If you’re thinking of a transatlantic crossing on your own, you’ll need experience with multi-day, nonstop passages. Sailing offshore is twenty-four hours a day and nonstop, there’s no place to park. Experience with night sailing, standing watches, navigation, provisioning, and basic engine and system troubleshooting are all a must.
Charter fleets make seasonal moves from Europe to the Caribbean are an excellent way to get offshore sailing experience. Charter companies provide a captain and first mate, but you can reserve a spot and fill the roles of a full crew member, standing watch and sailing far offshore.
Many boats are also available for charter in cruising rallies, races, and deliveries. You’ll need to hire a captain with the needed offshore experience, but you may come away with enough experience to skipper your own yacht the next time.
There are many yachts which are suitable for a transatlantic passage. Some will be less expensive, some will be more comfortable, faster, or better suited to you, your experience, and your budget.
The NEEL 51 is a fast, comfortable trimaran suited to a smaller crew. It’s spacious, but easy to handle while putting up double digit speeds and 200+ mile days. Trimarans can be a little more sea-kindly in waves and chop than catamarans, and don’t heel hard like monohulls. A protected helm station gives great protection offshore and good visibility, and there space on board for plenty of crew and guests.
The racing version of the NEEL 51 is built with lighter materials, and features a larger rig to project more sail area for more speed, while still affording the same luxury and comfort at anchor.
The Outremer 5X offers top tier performance and comfort in a single passage. Sustaining double digit speeds with east, the Outremer 5X is one of the fastest cruising catamarans on the market. Outremer is known for both performance and quality, and your transatlantic trip will be fast and safe.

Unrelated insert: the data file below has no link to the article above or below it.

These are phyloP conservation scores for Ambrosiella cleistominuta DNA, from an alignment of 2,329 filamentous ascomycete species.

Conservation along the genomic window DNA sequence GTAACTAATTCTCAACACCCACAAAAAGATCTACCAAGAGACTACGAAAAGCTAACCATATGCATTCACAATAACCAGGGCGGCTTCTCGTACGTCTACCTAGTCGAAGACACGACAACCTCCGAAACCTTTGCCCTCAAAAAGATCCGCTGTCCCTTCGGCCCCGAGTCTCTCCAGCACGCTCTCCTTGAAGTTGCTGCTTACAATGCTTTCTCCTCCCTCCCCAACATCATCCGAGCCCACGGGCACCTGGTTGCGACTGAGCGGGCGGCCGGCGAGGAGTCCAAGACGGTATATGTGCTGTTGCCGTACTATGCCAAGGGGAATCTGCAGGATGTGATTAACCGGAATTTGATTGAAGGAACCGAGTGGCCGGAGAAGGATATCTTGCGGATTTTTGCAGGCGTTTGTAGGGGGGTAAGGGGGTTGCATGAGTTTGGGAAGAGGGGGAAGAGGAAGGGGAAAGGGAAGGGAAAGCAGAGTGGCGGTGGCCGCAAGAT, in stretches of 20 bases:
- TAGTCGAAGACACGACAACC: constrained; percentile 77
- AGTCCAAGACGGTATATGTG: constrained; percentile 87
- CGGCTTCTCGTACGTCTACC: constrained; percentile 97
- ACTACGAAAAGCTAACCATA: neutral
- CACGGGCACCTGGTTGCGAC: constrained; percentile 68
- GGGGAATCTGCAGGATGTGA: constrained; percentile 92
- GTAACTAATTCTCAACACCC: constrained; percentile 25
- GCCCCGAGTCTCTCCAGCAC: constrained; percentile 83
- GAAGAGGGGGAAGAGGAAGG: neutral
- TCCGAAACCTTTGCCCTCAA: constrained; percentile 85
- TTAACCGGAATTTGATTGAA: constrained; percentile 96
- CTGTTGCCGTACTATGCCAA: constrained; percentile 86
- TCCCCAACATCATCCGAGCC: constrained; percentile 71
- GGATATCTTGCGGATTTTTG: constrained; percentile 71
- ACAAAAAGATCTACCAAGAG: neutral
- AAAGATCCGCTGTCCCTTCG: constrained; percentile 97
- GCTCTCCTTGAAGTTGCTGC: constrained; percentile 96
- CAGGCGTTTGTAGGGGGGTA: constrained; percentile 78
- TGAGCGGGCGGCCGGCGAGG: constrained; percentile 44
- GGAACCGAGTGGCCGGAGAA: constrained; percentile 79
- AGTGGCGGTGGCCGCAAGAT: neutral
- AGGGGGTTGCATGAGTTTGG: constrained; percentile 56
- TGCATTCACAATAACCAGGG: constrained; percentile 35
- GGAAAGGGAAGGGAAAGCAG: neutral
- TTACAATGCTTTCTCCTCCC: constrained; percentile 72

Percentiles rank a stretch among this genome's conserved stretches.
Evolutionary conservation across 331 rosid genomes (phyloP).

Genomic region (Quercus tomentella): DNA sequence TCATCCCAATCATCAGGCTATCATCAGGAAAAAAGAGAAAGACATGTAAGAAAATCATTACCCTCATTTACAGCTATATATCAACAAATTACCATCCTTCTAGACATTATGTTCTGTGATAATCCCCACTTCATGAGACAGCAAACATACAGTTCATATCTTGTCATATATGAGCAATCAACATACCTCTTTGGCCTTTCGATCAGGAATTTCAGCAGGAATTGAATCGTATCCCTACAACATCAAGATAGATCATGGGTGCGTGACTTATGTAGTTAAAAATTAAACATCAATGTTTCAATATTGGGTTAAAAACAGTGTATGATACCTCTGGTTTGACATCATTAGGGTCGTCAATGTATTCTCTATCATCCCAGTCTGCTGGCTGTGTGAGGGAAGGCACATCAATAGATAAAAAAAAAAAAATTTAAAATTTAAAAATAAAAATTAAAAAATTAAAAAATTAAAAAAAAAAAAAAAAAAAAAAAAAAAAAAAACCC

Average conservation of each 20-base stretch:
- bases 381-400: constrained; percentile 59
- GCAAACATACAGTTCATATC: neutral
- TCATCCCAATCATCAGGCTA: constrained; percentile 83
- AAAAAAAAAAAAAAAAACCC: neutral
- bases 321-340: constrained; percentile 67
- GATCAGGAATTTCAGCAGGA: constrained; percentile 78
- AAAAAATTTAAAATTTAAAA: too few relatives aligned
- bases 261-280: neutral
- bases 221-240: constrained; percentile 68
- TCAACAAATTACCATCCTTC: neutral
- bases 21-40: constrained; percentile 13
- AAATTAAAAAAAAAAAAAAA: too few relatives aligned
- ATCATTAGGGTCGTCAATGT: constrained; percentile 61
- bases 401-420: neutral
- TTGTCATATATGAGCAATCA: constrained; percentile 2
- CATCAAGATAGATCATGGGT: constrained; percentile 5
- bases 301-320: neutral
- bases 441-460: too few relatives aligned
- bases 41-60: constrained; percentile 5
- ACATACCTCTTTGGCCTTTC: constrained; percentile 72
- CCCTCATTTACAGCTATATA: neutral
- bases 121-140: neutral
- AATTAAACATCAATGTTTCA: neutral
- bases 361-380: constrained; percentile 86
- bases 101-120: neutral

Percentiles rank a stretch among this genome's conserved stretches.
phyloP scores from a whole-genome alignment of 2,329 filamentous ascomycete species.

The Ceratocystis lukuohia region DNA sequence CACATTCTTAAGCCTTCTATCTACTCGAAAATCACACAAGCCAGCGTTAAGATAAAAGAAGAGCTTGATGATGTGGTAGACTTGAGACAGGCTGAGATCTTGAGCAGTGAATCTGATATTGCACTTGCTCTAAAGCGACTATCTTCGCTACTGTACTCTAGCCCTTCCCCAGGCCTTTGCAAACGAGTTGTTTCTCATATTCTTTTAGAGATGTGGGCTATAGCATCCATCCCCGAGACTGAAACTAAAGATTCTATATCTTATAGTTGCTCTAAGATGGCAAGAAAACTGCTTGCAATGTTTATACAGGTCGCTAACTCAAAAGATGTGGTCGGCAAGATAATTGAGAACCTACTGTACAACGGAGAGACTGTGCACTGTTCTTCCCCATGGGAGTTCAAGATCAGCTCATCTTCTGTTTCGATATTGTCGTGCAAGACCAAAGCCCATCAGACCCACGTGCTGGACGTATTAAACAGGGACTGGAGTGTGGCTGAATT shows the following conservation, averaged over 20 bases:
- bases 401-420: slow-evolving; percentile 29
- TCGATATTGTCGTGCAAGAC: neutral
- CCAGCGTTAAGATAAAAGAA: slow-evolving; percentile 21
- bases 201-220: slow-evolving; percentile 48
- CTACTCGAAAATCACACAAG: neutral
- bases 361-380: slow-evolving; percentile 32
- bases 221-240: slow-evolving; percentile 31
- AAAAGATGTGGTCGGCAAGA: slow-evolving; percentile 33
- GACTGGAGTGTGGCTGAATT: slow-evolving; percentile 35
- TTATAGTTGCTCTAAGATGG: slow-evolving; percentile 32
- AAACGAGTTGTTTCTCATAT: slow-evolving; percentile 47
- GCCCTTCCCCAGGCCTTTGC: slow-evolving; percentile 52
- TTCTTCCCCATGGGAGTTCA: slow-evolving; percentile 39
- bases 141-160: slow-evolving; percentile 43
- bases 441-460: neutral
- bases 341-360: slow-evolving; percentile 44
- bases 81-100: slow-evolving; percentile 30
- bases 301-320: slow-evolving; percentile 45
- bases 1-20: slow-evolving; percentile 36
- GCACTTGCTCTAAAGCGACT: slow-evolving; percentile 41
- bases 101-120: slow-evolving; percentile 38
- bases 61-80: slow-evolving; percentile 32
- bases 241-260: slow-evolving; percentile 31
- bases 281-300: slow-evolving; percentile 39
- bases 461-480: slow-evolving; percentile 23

With four different helm stations, she’s a sailing boat foremost. It’s designed for a small crew, even when tearing up the ocean on a fast passage. With options for three or four cabins and a cockpit that can fit a dozen people, she’ll be as comfortable when you arrive as she is fast on passage.
Hallberg-Rassy builds tough cruising yachts, and the 57 is no exception. While monohulls don’t put up the blistering speeds you’ll find in multihulls, the Hallberg-Rassy 57 is no slouch and can log 200 mile days. Most offshore sailing and cruising is done in monohulls, and blue water sailors love their stability and seakindliness across all conditions.
The Hallberg-Rassy 57 has generous accommodations, and loads of capacity for gear supplies. The deck layout is clear, and lines and controls are laid out for easy use with a small crew. With a performance design by German Frers, the 57 sails well on all points of sail.
There are many choices for the best boat for you for a transatlantic crossing. No matter which boat you choose for your transatlantic and how you go – on your own, or on a charter – preparation is key. Your boat needs to be equipped with a full range of safety gear, and checked from top to bottom so you know your sails, hull, and engines will get you where you’re going.